In addition, schools who are moving online may need to win back students who faced negative experiences with the sudden shift to distance learning this spring. And that means more money questions: after a mixed bag of transitions, colleges are now using their time and money to upgrade and improve their digital tools. It’s our hope that the current investment in online learning will ultimately allow for lower costs and more flexibility – not just now but into the future.
What’s the “middle ground” look like?
Some schools are working on developing a hybrid model, with a mix of online and in-person opportunities designed to provide quality instruction while limiting the number of people on campus.
There are a number of proposed models that split the difference between fully online and fully on-campus learning. They include:
- Simulcasting live classes online, so students have the option to return but aren’t required to do so.
- Only allowing certain cohorts of students back at any given time. In this model, for example, only freshmen might be on campus for a month while all other classes are online; then sophomores the next month and so on.
- Breaking up academic terms into shorter blocks, which would allow students to take concentrated courses over shorter time periods and thus require them and their instructors to spend fewer days on campus.
These hybrid models will ultimately be structured based on each school’s unique student needs. As scholarship providers, we are working within the reality that there truly is no one-size-fits-all approach — and that financial aid schedules, billing timelines and student assessments may happen on a radically different schedule than in years past.
What can colleges do for students?
By the best current estimates, colleges are anticipating an unprecedented attrition rate – it is possible that as many as 25-30% of students will delay returning or attending for the first time. Those students may include:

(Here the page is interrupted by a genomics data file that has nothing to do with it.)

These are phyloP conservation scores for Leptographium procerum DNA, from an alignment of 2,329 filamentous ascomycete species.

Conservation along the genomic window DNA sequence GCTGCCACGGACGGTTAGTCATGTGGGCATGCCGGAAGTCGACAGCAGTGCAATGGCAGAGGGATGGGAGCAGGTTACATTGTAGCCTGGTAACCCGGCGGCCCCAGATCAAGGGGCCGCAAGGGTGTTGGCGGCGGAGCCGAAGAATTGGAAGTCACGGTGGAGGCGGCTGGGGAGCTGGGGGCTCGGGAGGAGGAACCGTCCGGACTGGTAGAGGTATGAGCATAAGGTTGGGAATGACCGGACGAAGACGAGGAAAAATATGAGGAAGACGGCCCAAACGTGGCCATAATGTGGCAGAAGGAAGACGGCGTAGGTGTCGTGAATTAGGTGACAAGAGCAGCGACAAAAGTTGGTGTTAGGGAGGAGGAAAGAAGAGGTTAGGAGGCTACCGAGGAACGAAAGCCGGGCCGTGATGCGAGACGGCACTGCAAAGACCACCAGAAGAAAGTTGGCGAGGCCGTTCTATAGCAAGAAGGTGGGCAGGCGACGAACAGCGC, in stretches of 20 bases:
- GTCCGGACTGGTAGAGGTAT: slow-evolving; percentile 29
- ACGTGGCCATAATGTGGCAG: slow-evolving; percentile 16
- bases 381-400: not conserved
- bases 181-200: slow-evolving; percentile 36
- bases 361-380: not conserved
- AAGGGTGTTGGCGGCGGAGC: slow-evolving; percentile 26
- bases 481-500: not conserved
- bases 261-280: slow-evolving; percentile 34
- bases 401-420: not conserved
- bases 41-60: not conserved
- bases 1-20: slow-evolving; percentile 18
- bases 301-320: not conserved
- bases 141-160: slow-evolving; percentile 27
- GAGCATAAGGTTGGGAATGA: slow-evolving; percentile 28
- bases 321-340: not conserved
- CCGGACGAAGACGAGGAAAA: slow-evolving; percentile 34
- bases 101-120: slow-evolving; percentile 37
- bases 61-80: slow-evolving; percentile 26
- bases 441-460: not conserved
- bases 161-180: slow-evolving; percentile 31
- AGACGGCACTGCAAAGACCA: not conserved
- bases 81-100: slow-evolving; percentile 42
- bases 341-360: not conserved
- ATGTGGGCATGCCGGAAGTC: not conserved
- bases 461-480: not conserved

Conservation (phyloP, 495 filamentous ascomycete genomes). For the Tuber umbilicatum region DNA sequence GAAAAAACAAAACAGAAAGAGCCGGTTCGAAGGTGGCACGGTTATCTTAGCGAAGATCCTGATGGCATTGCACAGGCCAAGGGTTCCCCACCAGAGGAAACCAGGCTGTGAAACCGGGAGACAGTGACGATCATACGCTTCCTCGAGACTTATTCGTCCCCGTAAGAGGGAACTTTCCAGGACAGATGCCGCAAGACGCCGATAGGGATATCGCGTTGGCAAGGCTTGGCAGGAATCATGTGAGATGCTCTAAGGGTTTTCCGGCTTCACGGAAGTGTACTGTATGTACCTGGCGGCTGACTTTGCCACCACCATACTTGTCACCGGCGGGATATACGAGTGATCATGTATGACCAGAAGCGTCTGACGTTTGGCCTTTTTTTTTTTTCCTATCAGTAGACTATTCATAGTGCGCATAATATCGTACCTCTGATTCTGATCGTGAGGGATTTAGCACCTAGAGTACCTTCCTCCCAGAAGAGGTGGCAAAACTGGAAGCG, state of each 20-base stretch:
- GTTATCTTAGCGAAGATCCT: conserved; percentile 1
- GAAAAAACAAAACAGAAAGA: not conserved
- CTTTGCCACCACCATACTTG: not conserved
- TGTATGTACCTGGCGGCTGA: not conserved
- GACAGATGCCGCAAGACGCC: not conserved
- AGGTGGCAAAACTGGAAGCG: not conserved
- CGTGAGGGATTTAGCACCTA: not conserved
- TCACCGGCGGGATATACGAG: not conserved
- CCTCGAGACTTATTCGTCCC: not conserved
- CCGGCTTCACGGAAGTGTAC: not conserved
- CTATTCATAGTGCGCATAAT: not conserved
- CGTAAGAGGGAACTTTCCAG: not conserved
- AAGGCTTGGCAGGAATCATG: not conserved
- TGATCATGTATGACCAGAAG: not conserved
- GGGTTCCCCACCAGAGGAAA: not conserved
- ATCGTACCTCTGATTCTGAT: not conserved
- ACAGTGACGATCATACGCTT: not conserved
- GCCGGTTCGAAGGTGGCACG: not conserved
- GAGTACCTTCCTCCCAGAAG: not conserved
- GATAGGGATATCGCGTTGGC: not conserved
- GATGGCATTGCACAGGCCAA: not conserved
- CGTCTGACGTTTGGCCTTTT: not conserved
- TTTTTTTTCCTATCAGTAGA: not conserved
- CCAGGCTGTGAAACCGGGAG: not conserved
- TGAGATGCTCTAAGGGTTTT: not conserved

- International students who are still under travel bans or who have restrictions to come to the United States.
- First-year students who opt to take gap years because they don’t want to miss out on the traditional college experience.
- Current students who decide to take a semester or year off because they need to earn or save money due to the pandemic’s economic impact.
- Students who take time off because they don’t want to pay full tuition and fees for an online-only experience.
To encourage students to start or continue their enrollment, some schools are offering or considering incentives. While there aren’t a lot of them so far, the idea is gaining traction. Some that we’ve seen include:
- Giving students a one-time grant if they enroll, to help counteract the economic impact of COVID-19. So far, these seem to hover around $2,500.
- Discounting tuition and fees for students attending online-only classes, with a small group of schools going as far as free tuition and fees for first-year students.
- Offering bookstore and supply credits to students who enroll for fall.
- Easing admission guidelines, by not requiring SAT or ACT scores and admitting more students who have been wait listed.
Encouragingly, colleges are also investing CARES Act and other funds in emergency grants. $6 billion in CARES Act funds have been explicitly dedicated to providing immediate assistance to students facing unexpected financial setbacks. By helping those students and families now, colleges are increasing the chances that they’ll be able to return to school in the fall rather than dropping out. At Scholarship America, we are working with our partners to provide even more emergency grant funding – a small but vital part of the education system’s recovery from COVID-19.
Watch for Part 2 of our Q&A later this week, addressing the questions and scenarios we are hearing from our students – and what we’re doing to help.